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Kyoto village dealing with poo on floor as Japanese-style toilets confuse foreign travelers

27 Comments
By Casey Baseel, SoraNews24

This summer was the first since Japan fully reopened to international tourism. That resulted in a big spike in visitors from abroad coming to the country to experience Japanese culture, enjoy Japanese food…and be confused by Japanese toilets.

Miyama Kayabuki no Sato is a village in Kyoto Prefecture, to the north of Kyoto City, with a collection of preserved traditional farmhouses and a museum detailing how daily life was for past generations who lived in this bucolic community. Kayabuki no Sato, which is part of Natan City, welcomes visitors from overseas, but in recent months they’ve been having problems with how some of those visitors are using one of the town’s public restrooms, which is located near the parking lot for tour busses. Yoshifumi Nakano, head of the Kayabuki no Sato Preservation Society, thinks that the trouble stems from overseas visitors being unfamiliar with multiple aspects of how Japanese-style toilets are meant to be used, leading to poo on the floor and overflowing trash containers.

Screen-Shot-2023-09-07-at-12.20.01.png

Out of the 12 restroom stalls at this restroom, eight of them have Japanese-style toilets, similar in design to the one shown in the photo above. For some visitors coming from countries that have no squat-style toilets, their natural tendency may be to use the Japanese-style toilet in as close a manner as they can to a Western-style one: they step into the stall, close the door, then do their business while facing the front door, and with their hindquarters facing towards the toilet, with some apparently even lightly resting their buttocks on the tip of the raised half-dome like it’s a toilet seat.

This is, though, the opposite of how you’re supposed to situate yourself. Having your butt hovering near the dome increases the chance that your droppings will drop onto the top of the dome, from where it’ll slide down to the bathroom floor. To help prevent this, the proper way to took a dump in a Japanese-style toilet it to face the toilet itself, scooching up close to the dome and also using it as a guide to make sure you’ve got your anus laterally lined up so that your deposits will land in the bowl and can be flushed away.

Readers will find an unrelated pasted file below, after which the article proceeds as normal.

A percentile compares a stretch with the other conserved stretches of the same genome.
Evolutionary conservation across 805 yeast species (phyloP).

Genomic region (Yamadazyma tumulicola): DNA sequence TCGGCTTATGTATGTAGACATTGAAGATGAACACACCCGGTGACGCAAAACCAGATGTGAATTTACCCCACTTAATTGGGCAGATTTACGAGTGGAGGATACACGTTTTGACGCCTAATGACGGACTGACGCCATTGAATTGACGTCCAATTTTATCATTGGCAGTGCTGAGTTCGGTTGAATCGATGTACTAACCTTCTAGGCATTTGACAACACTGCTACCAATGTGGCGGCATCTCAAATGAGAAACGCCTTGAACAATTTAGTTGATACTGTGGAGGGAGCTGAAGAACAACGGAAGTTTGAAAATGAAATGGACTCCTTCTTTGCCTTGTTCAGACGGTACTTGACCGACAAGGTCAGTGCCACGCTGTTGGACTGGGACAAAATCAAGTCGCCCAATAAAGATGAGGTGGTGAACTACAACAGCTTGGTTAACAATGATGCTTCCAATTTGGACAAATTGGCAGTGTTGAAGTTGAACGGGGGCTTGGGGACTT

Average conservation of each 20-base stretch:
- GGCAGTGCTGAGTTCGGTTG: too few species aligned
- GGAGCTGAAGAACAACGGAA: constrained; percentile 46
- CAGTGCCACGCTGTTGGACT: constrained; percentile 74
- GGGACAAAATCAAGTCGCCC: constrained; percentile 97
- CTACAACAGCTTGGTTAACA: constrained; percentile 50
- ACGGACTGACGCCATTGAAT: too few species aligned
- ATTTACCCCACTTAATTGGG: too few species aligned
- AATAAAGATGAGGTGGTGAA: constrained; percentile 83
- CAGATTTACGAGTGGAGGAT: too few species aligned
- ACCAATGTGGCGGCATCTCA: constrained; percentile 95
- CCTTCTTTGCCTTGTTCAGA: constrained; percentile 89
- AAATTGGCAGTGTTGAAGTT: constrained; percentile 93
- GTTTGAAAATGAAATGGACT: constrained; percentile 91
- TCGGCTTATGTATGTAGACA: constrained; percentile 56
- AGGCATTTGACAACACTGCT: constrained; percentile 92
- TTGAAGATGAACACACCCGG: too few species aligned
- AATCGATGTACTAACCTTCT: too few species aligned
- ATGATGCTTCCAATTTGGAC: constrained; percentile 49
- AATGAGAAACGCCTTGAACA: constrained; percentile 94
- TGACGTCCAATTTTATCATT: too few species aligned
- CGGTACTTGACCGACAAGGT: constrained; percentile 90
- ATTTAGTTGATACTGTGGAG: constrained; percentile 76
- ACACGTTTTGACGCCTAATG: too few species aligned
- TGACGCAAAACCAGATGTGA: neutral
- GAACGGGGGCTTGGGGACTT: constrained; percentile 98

Inaccurate deuce-dropping isn’t the only problem Kayabuki no Sato is grappling with these days, though. Nakano says that the trash containers inside the village’s restrooms stalls are sometimes overflowing with feces-streaked paper after international tour buses come through.

Screen-Shot-2023-09-07-at-12.20.10.png

As seen in the example photo above, many Japanese bathrooms have a small lidded trash container located inside the stall and within arm’s reach of the toilet. For visitors from countries where the sewage system doesn’t have the capacity for paper and wet wipes to flow through the pipes, this container might look like where you’re supposed to stick your paper after you wipe your butt, as is the case in many parts of southeast Asia.

However, in Japan that’s not what these containers are there for. The Japanese sewage system has no trouble flowing toilet paper, and these in-stall trash containers are primarily meant as receptacles for used feminine hygiene products. That’s why you typically only see these trash containers in women’s or mixed-use stalls, and also why the containers aren’t very big. With overseas visitors to Kayabuki no Sato putting used wiping paper in there, though, that’s a much larger volume of trash, to the point where Nakano says that the parking lot administrative staff has had to start emptying the containers because they’re filling up and overflowing by the time of the cleaning staff’s next pass through the restrooms.